A couple of years ago, when graffiti was just graffiti, and street artists were just vandals, I really hated it all. But things change, and for whatever reasons, my view of graffiti has changed too.
The other day I was driving on the 110 freeway coming home from the beach. I actually wasn’t doing much driving, I was crawling along the highway, with thousands of other cars just trying to get somewhere in life, so they can love something before they die.
As I was stuck in this traffic, somewhere by the Staples Center, I noticed a big pink elephant stenciled to my right under the overpass. It was incredible.
Here I am in traffic, wasting precious moments of my life in this car, and suddenly, I am given, for free, the opportunity to view something created by my fellow man, because he wanted to share it with us — the people of the freeway. What is free in life anymore? This act reeks of freedom, and I appreciate the thoughtfulness of the artist.
Street art excites me, and do you want to know why? Because according to society, it’s not supposed to be there, and I like that. Why should the beauty of the earth be destroyed by billboards, just because some fat cat in marketing is paying for it? So what, somebody vandalized an ad? Good riddance.
By nature, we humans are creative beings. Our desire to express ourselves and show others how the world appears to us is one of the most personal experiences we can share. All we are doing on this planet is trying to make sense of ourselves, while hoping there is someone out there who understands us as well. Humans have been drawing on walls since the dawn of man. It’s an ancient art form, in a more complex society with new tools. The media we use have evolved, but the message has always remained the same.
When we aren’t given the freedom to fully share with others our story, and without consequence, we can easily forget about the power we have. The people behind the street-art phenomenon are taking their power and running hard and fast from the brainwashing shackles that bind, keeping us afraid. They do good for humanity by putting true beauty and expressionism back into the places where it was once taken away.
As long as I am being forcefully exposed to 600 or more ads a day, I will enjoy seeing these acts of creativity and humor over people trying to sell me their brand of self-hatred.
Graffiti isn’t art. It’s vandalism. We can go back and forth about the definition of art all day long, but you don’t need legislature to tell you that painting whatever you want on other people’s stuff is wrong.
I’ve purchased graffiti. I’ve put my hard earned cash into the hands of some of some hipster toolbag at some ironically anti-consumerist bookstore to pick up Banksy’s “Wall and Piece” – and I won’t even try to defend myself by saying it was a gift, even though it was.
I honestly enjoyed the book, and was swept up in this street art craze: laughing at all the stick-it-to-the man stencils; dazzled by the genuine beauty these renegade artists could create with cans of spray paint; wooed by both the brilliant wit of the pieces and also the anti-establishment activism it seemed to be promoting.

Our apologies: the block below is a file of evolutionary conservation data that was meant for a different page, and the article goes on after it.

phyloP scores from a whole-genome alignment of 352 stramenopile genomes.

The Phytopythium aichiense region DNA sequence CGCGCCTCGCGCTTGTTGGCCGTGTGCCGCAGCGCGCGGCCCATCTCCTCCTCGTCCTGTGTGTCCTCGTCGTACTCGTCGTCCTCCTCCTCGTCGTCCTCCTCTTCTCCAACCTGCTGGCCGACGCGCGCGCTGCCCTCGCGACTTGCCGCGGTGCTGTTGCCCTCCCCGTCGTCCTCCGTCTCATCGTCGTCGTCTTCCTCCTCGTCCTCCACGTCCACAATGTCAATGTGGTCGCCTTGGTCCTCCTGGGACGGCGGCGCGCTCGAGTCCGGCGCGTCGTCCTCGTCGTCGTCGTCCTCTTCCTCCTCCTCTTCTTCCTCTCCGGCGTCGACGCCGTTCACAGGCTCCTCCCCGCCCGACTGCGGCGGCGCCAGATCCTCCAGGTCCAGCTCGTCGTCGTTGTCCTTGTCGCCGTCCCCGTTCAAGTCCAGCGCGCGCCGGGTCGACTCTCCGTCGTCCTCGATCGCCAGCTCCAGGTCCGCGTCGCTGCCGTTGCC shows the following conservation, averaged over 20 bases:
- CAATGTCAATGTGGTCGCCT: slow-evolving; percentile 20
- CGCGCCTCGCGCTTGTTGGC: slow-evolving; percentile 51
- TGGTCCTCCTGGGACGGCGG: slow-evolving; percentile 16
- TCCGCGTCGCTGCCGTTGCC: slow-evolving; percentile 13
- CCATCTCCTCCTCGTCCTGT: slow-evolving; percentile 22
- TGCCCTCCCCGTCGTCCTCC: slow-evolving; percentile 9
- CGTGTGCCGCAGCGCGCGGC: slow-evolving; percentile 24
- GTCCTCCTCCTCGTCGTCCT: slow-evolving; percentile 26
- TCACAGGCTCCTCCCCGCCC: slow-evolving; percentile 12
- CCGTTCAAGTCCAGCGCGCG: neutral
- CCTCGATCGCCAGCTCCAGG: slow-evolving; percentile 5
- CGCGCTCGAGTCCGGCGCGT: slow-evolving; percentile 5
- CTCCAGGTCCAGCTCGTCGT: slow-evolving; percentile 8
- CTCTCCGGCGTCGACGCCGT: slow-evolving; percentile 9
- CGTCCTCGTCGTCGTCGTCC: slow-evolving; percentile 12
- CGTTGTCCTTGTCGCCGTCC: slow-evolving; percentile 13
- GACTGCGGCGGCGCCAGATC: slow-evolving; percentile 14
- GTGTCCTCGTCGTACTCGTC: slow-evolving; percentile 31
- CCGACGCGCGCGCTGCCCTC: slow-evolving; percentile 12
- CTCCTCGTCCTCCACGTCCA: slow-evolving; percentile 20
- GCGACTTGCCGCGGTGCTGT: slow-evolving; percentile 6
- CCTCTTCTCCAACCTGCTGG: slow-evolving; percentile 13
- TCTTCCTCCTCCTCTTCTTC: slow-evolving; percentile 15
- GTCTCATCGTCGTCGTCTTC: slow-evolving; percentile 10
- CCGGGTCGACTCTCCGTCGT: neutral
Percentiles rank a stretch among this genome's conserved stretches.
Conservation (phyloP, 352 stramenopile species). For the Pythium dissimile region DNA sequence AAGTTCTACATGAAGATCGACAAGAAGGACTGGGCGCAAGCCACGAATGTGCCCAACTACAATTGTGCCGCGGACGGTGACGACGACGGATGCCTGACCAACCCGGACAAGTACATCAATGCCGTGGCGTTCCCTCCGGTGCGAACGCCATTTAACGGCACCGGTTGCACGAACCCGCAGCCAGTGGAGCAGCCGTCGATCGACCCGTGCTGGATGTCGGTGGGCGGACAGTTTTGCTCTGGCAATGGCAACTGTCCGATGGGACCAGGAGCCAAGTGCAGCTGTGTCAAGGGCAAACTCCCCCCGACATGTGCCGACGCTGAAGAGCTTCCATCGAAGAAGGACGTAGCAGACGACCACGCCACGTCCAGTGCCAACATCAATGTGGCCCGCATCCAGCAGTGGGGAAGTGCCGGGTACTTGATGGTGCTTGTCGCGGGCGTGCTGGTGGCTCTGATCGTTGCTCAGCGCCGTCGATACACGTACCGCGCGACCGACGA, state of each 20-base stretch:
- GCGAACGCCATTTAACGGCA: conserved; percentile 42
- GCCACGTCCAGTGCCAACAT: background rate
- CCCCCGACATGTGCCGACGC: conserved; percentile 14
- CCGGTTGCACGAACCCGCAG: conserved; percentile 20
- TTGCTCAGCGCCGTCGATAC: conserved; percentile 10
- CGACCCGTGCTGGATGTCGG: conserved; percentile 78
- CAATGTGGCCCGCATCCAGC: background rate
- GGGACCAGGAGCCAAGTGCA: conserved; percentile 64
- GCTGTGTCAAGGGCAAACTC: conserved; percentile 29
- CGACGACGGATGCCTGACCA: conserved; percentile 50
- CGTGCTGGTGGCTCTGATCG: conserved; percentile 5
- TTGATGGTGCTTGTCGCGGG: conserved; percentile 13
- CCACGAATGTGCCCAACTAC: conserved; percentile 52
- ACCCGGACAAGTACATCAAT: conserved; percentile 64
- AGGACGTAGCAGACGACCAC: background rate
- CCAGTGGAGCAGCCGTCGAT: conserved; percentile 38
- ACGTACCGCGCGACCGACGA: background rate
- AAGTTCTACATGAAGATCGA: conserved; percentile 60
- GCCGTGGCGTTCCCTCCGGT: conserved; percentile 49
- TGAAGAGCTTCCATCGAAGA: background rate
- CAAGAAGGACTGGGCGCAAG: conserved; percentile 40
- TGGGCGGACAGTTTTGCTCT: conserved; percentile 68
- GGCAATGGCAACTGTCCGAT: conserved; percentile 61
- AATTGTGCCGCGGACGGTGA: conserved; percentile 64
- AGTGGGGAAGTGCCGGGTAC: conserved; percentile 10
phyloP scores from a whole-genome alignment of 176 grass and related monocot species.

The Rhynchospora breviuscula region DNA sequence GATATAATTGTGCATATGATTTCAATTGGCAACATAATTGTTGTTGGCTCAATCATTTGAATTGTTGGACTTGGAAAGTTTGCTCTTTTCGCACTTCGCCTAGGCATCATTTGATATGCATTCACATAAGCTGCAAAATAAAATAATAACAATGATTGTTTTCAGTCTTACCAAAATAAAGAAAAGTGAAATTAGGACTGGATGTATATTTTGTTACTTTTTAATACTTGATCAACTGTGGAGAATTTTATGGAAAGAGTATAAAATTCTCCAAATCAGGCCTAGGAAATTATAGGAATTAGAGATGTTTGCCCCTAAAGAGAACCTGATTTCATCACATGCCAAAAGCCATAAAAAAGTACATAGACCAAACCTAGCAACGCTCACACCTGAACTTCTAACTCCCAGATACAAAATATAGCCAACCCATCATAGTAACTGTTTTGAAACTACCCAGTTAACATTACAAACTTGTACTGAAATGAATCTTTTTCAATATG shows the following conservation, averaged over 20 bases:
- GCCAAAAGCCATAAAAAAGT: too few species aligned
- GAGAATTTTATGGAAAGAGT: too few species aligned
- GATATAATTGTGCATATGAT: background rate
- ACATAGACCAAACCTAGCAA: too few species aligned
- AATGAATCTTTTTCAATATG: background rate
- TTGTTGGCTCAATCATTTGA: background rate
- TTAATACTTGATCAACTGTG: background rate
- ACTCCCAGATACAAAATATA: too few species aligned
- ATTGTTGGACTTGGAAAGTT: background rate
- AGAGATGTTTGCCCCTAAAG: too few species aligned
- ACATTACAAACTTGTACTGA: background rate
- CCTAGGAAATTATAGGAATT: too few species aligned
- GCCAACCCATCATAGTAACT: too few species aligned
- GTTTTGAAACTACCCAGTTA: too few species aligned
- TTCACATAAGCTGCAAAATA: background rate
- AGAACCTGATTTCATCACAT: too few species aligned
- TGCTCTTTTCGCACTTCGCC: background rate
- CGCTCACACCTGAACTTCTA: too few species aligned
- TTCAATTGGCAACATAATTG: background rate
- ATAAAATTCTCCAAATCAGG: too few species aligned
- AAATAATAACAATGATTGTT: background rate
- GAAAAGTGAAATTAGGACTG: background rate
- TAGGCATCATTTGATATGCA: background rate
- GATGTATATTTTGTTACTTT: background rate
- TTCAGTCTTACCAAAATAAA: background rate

But then I saw that people were creating “Banksy tours” so that enthusiasts could gather together while guides led them to his various, preserved works. I noticed more and more of these little graffiti books popping up, and not just as coffee table collages of counter-culture, but touting themselves as catalogues of legitimate art. And finally, I saw these “masterpieces” going up for sale in galleries with prices skyrocketing into the hundreds of thousands.
Somehow, the act of taking the graffiti off the outside of a building and putting it inside a building changed it from anarchy to artistry – vandalism became valued.
Initially I had considered that maybe what I was observing was a counter-counter-culture movement executed by money-hungry morons who were only exploiting the popularity of graffiti to make some quick cash. But the street art craze continued to book venues and pack in potential buyers. It became a business.
There were street art dealers. There were street art interpreters. There were street art classes. Finally, they made a movie about street art that should have knocked these nouveau riche street-art snobs off their superficially desecrated, pretentiously paint-splattered walls. But it didn’t. No one got the joke.
In this movie, Exit Through the Gift Shop, Banksy himself demonstrated – with back-handed impunity – that you can’t commercialize counter-culture. You can’t make street art mainstream art. Vandalism isn’t a product for sale, it’s a crime. As soon as graffiti stopped being criminal and started being commercial, it stopped being an expression and started being consumable property.
And yet, everyone is still buying it. Everyone is still appreciating the “artistic values” of some punk’s “expression” plastered all over other people’s property.
Street art as legitimate art destroys the entire idea of graffiti, which is that you can’t own beauty, you can’t possess brilliance, you can’t buy art. Art isn’t for sale, it belongs to everybody – even if they don’t want it there.
I don’t condone vandalism because I don’t want people to set my car on fire under the impression that melted aluminum is creatively artistic. But I’m more vehemently opposed to capitalizing on a purely anti-capitalist movement. So stop buying graffiti – it’s just vandalism. It isn’t art.